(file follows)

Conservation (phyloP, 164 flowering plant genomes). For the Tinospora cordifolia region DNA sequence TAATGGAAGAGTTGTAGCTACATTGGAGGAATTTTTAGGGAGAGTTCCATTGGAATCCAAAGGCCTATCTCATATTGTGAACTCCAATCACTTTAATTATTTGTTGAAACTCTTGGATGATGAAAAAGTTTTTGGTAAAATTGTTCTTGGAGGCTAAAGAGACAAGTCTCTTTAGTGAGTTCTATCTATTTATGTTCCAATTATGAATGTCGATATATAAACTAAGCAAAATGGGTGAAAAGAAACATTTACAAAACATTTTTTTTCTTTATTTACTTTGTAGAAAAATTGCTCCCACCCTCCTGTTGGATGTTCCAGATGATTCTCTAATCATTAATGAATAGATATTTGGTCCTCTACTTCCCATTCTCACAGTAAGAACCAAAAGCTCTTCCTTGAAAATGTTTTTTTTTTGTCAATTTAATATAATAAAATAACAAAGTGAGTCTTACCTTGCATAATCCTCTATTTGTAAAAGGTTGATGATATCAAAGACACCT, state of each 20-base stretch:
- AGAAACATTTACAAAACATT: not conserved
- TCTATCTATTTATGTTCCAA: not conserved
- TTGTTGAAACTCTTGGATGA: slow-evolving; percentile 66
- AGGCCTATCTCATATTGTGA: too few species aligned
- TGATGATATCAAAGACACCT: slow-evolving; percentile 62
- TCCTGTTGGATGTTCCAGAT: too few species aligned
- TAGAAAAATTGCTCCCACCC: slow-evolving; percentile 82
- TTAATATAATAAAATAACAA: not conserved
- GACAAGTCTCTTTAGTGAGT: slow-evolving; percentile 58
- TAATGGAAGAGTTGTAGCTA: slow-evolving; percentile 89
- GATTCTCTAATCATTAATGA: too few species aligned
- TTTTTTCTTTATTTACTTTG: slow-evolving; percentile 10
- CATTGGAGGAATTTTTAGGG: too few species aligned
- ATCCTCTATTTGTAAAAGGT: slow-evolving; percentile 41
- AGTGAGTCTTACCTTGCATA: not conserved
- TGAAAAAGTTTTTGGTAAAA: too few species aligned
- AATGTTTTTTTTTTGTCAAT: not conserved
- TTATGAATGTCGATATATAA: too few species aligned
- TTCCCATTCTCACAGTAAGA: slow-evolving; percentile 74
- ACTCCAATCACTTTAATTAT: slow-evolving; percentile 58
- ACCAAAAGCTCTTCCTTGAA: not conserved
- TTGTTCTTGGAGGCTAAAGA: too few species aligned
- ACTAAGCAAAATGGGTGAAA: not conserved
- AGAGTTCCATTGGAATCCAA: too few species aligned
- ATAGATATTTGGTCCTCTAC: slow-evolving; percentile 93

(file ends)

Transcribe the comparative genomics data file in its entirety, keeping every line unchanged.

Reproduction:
Conservation (phyloP, 164 flowering plant genomes). For the Tinospora cordifolia region DNA sequence TAATGGAAGAGTTGTAGCTACATTGGAGGAATTTTTAGGGAGAGTTCCATTGGAATCCAAAGGCCTATCTCATATTGTGAACTCCAATCACTTTAATTATTTGTTGAAACTCTTGGATGATGAAAAAGTTTTTGGTAAAATTGTTCTTGGAGGCTAAAGAGACAAGTCTCTTTAGTGAGTTCTATCTATTTATGTTCCAATTATGAATGTCGATATATAAACTAAGCAAAATGGGTGAAAAGAAACATTTACAAAACATTTTTTTTCTTTATTTACTTTGTAGAAAAATTGCTCCCACCCTCCTGTTGGATGTTCCAGATGATTCTCTAATCATTAATGAATAGATATTTGGTCCTCTACTTCCCATTCTCACAGTAAGAACCAAAAGCTCTTCCTTGAAAATGTTTTTTTTTTGTCAATTTAATATAATAAAATAACAAAGTGAGTCTTACCTTGCATAATCCTCTATTTGTAAAAGGTTGATGATATCAAAGACACCT, state of each 20-base stretch:
- AGAAACATTTACAAAACATT: not conserved
- TCTATCTATTTATGTTCCAA: not conserved
- TTGTTGAAACTCTTGGATGA: slow-evolving; percentile 66
- AGGCCTATCTCATATTGTGA: too few species aligned
- TGATGATATCAAAGACACCT: slow-evolving; percentile 62
- TCCTGTTGGATGTTCCAGAT: too few species aligned
- TAGAAAAATTGCTCCCACCC: slow-evolving; percentile 82
- TTAATATAATAAAATAACAA: not conserved
- GACAAGTCTCTTTAGTGAGT: slow-evolving; percentile 58
- TAATGGAAGAGTTGTAGCTA: slow-evolving; percentile 89
- GATTCTCTAATCATTAATGA: too few species aligned
- TTTTTTCTTTATTTACTTTG: slow-evolving; percentile 10
- CATTGGAGGAATTTTTAGGG: too few species aligned
- ATCCTCTATTTGTAAAAGGT: slow-evolving; percentile 41
- AGTGAGTCTTACCTTGCATA: not conserved
- TGAAAAAGTTTTTGGTAAAA: too few species aligned
- AATGTTTTTTTTTTGTCAAT: not conserved
- TTATGAATGTCGATATATAA: too few species aligned
- TTCCCATTCTCACAGTAAGA: slow-evolving; percentile 74
- ACTCCAATCACTTTAATTAT: slow-evolving; percentile 58
- ACCAAAAGCTCTTCCTTGAA: not conserved
- TTGTTCTTGGAGGCTAAAGA: too few species aligned
- ACTAAGCAAAATGGGTGAAA: not conserved
- AGAGTTCCATTGGAATCCAA: too few species aligned
- ATAGATATTTGGTCCTCTAC: slow-evolving; percentile 93